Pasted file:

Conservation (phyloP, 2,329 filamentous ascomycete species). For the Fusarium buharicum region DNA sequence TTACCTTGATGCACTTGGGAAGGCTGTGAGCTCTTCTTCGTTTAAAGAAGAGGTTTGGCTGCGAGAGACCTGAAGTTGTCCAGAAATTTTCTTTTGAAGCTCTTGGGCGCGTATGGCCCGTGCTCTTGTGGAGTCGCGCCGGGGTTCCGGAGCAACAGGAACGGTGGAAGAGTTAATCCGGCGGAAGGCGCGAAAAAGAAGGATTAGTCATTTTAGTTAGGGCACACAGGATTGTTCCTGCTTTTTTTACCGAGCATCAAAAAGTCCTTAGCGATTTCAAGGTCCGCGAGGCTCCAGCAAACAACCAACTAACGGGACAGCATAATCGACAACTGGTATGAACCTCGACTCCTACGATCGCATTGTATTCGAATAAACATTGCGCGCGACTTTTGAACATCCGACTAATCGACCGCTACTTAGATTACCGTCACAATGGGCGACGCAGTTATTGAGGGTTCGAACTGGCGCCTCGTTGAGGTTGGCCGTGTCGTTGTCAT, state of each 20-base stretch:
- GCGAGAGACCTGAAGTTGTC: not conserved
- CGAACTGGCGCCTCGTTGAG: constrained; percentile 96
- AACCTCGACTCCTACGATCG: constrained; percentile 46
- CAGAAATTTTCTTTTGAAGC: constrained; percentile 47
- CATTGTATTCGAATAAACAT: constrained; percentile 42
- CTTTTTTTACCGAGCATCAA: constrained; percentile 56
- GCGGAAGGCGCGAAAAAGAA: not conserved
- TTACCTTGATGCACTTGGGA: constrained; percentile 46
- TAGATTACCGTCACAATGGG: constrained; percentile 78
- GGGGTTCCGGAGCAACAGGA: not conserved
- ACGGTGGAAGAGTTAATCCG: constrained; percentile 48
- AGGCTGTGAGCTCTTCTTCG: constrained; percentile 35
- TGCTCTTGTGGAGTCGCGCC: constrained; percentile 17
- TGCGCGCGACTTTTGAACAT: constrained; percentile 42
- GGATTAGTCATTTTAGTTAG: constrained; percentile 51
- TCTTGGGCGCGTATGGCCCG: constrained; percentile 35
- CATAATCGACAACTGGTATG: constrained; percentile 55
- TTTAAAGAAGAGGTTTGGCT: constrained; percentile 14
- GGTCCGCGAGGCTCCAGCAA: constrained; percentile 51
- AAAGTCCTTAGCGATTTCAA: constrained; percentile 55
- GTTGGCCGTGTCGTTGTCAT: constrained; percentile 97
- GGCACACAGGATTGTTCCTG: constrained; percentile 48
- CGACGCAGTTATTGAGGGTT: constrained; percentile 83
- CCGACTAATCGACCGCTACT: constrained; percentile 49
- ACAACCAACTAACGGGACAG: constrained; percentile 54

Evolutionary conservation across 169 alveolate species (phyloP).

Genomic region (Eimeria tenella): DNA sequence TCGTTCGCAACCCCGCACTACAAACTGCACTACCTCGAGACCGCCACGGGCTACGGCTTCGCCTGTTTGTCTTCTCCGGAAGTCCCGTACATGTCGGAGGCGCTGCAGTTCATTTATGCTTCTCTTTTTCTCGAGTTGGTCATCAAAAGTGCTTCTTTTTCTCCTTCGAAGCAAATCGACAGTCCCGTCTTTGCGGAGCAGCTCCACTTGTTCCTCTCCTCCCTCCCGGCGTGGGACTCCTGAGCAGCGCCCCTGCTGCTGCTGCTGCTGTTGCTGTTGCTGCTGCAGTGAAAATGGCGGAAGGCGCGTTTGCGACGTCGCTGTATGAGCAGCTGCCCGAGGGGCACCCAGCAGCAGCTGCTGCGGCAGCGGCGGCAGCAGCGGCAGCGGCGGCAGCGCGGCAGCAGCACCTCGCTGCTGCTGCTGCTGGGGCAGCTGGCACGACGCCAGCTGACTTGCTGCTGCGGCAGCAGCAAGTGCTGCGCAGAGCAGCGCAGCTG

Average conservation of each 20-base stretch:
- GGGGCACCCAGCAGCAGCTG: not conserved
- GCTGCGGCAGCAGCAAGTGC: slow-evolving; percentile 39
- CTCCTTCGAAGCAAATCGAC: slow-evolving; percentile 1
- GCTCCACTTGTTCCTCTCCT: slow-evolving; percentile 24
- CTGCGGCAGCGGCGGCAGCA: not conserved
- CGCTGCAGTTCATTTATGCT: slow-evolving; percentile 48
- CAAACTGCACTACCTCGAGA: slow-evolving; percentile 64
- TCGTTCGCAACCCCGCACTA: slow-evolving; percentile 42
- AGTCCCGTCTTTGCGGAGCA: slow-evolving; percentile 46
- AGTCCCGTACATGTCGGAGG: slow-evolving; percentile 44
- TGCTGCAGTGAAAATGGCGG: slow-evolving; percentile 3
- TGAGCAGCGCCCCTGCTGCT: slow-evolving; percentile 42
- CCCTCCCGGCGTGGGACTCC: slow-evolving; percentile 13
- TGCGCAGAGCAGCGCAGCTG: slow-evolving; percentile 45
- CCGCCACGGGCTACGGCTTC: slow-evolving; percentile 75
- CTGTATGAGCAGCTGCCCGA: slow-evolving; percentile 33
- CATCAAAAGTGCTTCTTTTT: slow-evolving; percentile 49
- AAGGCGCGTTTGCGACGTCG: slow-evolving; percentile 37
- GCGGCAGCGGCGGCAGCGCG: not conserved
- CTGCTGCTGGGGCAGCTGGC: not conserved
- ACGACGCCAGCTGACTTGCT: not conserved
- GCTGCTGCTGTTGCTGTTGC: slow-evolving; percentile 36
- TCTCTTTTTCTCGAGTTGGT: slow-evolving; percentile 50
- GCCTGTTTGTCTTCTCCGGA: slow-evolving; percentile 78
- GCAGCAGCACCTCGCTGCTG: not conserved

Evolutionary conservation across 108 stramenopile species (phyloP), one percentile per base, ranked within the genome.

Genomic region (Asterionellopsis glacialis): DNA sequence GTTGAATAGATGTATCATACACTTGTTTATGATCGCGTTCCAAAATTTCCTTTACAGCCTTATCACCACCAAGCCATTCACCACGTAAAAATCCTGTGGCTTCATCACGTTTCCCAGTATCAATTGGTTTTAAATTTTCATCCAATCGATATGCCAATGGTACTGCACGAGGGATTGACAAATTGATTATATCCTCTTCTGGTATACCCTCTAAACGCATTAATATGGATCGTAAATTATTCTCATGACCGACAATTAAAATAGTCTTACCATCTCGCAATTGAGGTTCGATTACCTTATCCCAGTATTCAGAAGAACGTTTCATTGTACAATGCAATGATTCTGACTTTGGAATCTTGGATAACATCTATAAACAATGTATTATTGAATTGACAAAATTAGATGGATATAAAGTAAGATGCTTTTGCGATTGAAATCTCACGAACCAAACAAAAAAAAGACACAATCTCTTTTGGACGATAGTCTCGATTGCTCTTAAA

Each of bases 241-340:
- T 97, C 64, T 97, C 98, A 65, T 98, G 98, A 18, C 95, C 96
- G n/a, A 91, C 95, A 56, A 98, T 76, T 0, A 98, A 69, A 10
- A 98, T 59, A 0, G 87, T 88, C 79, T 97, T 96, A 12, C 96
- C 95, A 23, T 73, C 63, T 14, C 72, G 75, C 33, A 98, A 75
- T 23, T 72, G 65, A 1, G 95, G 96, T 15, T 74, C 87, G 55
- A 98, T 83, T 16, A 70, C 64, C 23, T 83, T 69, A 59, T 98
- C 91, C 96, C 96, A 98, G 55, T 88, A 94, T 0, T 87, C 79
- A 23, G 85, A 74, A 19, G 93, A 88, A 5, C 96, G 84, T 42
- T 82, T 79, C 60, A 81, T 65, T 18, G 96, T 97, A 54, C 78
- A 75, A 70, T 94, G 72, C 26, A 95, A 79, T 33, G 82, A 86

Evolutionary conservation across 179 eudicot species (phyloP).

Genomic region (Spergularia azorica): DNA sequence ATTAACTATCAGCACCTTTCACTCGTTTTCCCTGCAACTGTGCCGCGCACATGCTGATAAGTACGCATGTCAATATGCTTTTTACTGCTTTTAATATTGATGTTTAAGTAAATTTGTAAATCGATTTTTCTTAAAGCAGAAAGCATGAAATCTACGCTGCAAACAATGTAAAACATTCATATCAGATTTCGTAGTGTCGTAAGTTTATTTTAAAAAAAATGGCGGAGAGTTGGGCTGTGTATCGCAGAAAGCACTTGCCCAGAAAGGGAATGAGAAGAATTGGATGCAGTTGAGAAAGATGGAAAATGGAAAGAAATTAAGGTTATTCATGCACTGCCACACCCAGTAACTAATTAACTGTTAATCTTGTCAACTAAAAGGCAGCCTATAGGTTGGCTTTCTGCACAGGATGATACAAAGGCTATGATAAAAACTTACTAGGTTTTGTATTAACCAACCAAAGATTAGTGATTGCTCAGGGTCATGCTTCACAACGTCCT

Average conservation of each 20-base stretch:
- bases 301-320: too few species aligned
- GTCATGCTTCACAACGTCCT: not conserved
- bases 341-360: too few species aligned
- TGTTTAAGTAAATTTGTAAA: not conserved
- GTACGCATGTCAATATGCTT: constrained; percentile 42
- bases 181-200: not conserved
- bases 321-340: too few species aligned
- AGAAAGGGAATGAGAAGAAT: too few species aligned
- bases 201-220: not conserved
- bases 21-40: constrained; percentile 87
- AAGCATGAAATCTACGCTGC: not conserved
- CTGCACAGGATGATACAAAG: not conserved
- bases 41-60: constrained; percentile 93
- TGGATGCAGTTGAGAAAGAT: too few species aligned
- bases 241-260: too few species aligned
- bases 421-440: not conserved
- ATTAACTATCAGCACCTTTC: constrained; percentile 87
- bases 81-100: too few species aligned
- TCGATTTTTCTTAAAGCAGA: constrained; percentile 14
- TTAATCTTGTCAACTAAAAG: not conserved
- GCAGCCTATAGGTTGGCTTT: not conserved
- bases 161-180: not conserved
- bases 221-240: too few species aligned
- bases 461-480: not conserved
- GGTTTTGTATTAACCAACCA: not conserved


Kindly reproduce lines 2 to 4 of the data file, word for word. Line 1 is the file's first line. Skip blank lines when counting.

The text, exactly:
- GCGAGAGACCTGAAGTTGTC: not conserved
- CGAACTGGCGCCTCGTTGAG: constrained; percentile 96
- AACCTCGACTCCTACGATCG: constrained; percentile 46